In part because of this prudent approach, District 13 has not suffered the same fiscal crisis that many area districts have. We will continue to examine our staff numbers, which constitute our single largest expense, while maintaining staffing levels that meet the needs of our students and are appropriate for a district our size.

The greater challenge for District 13 in the coming years will be reacting to student population growth as area housing trends begin to change. Student numbers could potentially grow at a rate that exceeds our ability to increase funding. Therefore, it is important that we maintain or grow a healthy fund balance in order to avoid the near-term likelihood of additional funding being required.

Is experience as a teacher or support from a union valuable because it suggests educational insights or detrimental because it creates pro-teacher bias? Please clarify whether you have such experience or would accept union support.

I believe experience as a teacher or school administrator is a healthy component of any board of education. Experience working in a school system brings a detailed understanding of the operations and daily considerations that are not always obvious to outsiders. District 13 has benefited from a balanced membership that includes representation of prior educators and administrators, although I do not have that experience myself.

I am not aware that our union has endorsed any candidates in this race. However, I do not think that support from a union implies a pro-teacher bias. All board members need to be pro-teacher, but not at the expense of our obligations to tax-payers or students.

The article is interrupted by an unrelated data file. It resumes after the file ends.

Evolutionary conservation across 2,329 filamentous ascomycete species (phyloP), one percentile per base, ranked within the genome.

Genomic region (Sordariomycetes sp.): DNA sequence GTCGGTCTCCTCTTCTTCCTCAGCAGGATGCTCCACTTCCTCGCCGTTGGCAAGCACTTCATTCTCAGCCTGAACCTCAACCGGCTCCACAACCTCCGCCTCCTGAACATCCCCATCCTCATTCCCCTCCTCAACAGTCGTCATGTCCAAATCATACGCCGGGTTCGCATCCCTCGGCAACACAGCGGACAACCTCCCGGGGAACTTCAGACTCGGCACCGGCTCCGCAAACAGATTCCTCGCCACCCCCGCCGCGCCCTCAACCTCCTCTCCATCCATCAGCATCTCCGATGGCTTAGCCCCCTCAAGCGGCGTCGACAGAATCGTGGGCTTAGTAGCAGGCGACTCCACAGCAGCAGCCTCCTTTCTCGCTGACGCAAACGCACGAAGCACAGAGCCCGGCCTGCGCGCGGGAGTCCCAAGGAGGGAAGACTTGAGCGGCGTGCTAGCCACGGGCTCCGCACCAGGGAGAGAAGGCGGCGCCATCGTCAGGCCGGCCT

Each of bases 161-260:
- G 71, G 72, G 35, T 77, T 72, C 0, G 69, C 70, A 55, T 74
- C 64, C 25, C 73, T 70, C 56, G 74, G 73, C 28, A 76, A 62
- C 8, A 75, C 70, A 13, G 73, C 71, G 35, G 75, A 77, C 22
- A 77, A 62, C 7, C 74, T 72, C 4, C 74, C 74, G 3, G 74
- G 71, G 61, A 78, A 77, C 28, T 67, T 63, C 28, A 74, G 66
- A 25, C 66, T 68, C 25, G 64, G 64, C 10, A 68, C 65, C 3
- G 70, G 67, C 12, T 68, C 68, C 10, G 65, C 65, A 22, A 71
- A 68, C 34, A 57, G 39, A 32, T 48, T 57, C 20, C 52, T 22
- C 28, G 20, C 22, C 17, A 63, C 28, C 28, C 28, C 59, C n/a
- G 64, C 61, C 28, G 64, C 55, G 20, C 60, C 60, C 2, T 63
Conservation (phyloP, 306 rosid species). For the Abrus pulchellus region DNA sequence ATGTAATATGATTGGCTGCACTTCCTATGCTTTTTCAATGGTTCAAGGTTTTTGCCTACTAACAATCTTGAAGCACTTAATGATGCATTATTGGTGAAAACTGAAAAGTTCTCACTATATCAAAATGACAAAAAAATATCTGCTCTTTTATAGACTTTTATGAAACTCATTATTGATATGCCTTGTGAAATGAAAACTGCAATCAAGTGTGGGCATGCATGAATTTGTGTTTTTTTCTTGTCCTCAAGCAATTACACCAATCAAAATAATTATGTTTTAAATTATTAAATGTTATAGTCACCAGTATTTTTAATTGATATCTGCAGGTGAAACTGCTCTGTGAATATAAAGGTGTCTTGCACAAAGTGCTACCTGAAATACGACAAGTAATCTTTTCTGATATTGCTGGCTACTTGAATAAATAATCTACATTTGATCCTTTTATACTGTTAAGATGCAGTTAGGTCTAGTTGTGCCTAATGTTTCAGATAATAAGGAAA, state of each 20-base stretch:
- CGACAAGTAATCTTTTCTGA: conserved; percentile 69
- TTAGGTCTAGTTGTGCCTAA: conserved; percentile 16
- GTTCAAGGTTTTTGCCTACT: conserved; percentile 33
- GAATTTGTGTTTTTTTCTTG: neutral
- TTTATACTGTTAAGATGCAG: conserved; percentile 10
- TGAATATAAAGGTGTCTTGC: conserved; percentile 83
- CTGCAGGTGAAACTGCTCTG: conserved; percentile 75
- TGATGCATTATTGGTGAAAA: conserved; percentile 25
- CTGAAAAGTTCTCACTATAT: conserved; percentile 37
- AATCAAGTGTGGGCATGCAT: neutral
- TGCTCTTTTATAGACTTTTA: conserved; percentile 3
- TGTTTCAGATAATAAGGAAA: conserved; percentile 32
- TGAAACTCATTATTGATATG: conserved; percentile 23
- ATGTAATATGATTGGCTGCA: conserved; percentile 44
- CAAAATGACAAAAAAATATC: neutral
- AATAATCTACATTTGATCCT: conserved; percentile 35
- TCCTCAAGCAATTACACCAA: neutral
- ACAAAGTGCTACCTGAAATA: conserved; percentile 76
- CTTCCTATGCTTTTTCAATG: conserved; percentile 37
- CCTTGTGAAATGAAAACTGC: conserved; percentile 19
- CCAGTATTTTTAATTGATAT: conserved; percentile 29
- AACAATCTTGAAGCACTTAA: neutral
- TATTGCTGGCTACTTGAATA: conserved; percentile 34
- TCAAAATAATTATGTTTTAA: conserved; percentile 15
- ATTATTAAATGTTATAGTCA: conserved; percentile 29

As contract talks come up with various employee groups, what posture should the board take? Do you believe the district should ask for concessions, expect employee costs to stay about the same as they are now or provide increases in pay or benefits?

District 13 came to agreement with our teachers' union in August 2010 for a 3-year contract. The negotiations were punctuated by give and take on both sides throughout the process. Ultimately, the settlement reached was fair to both the union and District 13.

Our national economy has undergone substantial changes in recent years. I believe that compensation and benefits for teachers should be reflective of comparable professional positions in the broader community and similar sized districts.

If your district had a superintendent or other administrator nearing retirement, would you support a substantial increase in his or her pay to help boost pension benefits? Why or why not?

Historically many teacher and administrator contracts have included salary enhancements in the years preceding retirement. At one time these increases served as an incentive to accelerate early retirement, allowing districts to hire replacements with less experience at substantially lower salary levels.

Given our current economic state and the financial condition of all state pension funds, I do not believe that pre-retirement salary increases are prudent.